InfoWorld: Some new shrink-wrap license terms seem tailor-made for UCITAMar 07, 2001, 22:54 (11 Talkback[s])
(Other stories by Ed Foster)
"Lest we forget that UCITA also specifically authorizes publishers to terminate any license without reason, another reader pointed out that the EULA for Cybernet Systems' Netmax reads, "Cybernet may terminate this License at any time by delivering notice to you, and you may terminate this License at any time by destroying or erasing all copies of the Software." A Cybernet representative said the company included this wording as a "fallback" to cover any usage it considers inappropriate but added that it's a clause the company has never used."
"UCITA supporters have scoffed at the notion that publishers would use shrink-wrap licenses to prohibit public criticism of their products. Nonetheless, our friends at Network Associates seem prepared to do just that with their click-wrap license for VirusScan 5.15. "The customer shall not disclose the results of any benchmark test to any third party without Network Associates' prior written approval," reads one part of its EULA, immediately followed by: "The customer will not publish reviews of the product without prior consent from Network Associates." Network Associates declined to comment on why it includes these terms in the VirusScan license."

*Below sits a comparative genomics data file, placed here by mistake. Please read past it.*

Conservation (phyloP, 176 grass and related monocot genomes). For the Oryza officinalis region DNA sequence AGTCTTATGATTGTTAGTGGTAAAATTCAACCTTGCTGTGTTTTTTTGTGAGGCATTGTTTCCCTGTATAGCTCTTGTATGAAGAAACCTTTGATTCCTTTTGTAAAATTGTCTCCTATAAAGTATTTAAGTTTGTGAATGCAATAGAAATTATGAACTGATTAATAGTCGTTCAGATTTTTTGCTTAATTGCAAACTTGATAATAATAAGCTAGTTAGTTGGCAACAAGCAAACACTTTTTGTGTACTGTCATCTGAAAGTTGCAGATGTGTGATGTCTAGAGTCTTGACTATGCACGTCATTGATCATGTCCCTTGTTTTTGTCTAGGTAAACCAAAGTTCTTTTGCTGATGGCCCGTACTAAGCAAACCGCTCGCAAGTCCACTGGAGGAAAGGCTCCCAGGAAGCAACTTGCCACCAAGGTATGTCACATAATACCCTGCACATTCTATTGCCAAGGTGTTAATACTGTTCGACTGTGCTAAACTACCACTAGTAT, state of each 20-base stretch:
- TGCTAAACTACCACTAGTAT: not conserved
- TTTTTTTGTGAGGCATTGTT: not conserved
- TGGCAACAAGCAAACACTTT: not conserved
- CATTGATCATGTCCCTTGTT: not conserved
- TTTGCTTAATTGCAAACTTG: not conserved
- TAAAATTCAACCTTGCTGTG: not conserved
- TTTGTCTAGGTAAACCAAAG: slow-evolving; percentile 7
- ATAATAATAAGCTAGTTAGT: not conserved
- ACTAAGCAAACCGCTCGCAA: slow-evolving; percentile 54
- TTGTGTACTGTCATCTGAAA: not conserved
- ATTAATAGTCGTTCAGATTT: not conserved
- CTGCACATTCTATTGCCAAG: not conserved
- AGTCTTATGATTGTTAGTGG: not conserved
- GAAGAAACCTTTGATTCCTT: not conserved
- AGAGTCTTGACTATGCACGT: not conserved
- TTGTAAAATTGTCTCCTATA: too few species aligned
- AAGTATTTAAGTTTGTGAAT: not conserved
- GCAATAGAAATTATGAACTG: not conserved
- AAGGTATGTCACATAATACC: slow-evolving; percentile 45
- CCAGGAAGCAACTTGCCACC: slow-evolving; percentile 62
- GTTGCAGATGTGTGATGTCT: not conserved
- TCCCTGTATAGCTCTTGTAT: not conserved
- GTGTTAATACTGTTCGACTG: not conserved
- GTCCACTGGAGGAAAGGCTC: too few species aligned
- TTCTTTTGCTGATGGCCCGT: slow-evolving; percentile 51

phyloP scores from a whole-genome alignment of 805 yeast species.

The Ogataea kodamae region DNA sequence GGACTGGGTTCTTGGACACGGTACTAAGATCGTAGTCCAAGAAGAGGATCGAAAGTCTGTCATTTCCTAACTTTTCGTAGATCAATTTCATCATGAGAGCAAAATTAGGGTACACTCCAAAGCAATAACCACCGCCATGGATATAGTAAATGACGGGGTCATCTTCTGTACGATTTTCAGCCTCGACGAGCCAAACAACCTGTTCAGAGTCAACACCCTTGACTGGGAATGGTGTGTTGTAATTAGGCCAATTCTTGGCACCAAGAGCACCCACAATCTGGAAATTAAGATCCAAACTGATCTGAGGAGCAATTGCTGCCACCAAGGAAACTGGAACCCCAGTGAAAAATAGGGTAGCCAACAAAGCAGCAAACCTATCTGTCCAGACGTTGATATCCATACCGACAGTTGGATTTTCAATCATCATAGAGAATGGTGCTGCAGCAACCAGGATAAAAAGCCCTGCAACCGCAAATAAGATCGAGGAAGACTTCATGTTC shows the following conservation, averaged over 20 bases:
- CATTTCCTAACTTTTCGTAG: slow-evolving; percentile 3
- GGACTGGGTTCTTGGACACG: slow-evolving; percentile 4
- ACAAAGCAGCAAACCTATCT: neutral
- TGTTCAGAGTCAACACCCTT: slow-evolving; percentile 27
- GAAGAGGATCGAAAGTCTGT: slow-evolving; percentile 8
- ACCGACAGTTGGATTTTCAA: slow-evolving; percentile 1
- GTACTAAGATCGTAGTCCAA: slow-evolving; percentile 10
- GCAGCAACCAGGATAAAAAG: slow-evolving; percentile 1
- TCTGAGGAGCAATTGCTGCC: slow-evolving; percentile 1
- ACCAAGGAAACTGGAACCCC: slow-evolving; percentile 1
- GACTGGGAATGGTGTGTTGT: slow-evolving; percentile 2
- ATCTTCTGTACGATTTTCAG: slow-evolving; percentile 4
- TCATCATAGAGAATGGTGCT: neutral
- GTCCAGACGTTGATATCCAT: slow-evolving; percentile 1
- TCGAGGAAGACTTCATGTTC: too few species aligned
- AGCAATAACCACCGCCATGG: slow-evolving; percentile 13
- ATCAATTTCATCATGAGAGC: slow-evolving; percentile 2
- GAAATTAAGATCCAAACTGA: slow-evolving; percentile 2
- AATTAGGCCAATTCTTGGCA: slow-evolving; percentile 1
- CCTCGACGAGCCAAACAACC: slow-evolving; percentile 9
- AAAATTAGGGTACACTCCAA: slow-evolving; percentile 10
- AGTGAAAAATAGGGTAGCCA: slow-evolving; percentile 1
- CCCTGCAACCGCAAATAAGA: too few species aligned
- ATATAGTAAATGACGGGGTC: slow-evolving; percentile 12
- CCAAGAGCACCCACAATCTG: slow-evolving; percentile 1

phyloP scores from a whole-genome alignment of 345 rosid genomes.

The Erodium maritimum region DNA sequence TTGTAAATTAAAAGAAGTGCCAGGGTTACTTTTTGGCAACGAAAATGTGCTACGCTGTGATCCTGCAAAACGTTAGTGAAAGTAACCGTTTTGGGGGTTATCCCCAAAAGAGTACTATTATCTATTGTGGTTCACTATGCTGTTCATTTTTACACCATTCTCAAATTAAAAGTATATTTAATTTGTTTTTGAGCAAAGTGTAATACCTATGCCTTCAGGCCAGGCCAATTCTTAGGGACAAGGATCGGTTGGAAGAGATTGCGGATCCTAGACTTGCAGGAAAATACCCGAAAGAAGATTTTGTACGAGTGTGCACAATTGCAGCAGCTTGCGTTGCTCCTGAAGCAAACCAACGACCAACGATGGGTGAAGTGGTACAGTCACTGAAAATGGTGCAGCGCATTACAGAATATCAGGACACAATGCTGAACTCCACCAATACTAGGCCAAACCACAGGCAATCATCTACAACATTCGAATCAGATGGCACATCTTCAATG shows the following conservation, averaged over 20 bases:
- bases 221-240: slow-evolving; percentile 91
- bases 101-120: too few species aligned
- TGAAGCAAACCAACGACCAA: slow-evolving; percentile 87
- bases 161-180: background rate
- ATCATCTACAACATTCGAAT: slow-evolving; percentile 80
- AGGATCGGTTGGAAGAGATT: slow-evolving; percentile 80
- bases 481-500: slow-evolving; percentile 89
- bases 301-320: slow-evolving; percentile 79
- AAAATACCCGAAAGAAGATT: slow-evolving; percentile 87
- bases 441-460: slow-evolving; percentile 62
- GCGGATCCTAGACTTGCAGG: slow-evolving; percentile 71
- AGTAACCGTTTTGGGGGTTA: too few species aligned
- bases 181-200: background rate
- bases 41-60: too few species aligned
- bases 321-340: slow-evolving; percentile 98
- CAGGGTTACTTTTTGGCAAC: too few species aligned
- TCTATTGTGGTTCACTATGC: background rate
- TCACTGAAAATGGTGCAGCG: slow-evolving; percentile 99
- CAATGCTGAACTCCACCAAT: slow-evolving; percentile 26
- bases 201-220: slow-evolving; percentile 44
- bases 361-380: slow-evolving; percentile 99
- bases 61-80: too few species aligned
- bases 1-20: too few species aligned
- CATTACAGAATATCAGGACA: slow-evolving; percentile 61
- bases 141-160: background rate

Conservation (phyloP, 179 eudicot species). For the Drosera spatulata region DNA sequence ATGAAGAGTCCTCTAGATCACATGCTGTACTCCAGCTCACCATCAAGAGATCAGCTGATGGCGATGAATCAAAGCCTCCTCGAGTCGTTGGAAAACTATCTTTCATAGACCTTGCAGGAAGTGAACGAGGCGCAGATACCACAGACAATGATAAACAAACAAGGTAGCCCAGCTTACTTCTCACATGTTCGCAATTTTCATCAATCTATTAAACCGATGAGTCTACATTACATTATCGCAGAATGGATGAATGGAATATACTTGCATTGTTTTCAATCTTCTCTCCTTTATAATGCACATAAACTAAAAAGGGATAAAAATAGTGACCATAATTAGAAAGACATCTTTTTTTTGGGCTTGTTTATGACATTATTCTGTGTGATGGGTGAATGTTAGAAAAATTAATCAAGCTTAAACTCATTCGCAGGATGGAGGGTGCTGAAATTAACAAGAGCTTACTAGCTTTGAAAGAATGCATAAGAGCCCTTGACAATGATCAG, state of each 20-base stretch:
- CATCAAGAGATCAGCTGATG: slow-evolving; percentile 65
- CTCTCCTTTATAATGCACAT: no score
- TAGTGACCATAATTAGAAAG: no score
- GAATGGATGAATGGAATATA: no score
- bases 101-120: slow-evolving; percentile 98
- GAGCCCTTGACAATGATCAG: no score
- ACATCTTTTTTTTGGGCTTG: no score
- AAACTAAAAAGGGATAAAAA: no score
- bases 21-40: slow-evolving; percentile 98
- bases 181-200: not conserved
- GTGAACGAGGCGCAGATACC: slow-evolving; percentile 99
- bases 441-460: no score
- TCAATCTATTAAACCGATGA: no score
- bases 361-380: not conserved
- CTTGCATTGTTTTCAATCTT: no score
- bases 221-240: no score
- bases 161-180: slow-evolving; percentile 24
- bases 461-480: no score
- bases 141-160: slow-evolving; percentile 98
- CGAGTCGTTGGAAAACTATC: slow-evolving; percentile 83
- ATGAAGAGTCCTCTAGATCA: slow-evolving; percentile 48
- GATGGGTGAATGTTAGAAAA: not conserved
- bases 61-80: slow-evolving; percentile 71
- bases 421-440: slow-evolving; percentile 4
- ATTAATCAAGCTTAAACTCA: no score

"A term's appearance in a publisher's EULA does not guarantee that the company will enforce it. But terms you may think are delirious ravings of an out-of-control lawyer can be part of a carefully designed corporate strategy."
"A perfect example is the service agreement posted by Juno in January, particularly the section in which Juno claims the right to use its customers' computers during their downtime to run its own "Computational Software." Juno's service agreement states, "In connection with downloading and running the Computational Software, Juno may require you to leave your computer turned on at all times...."
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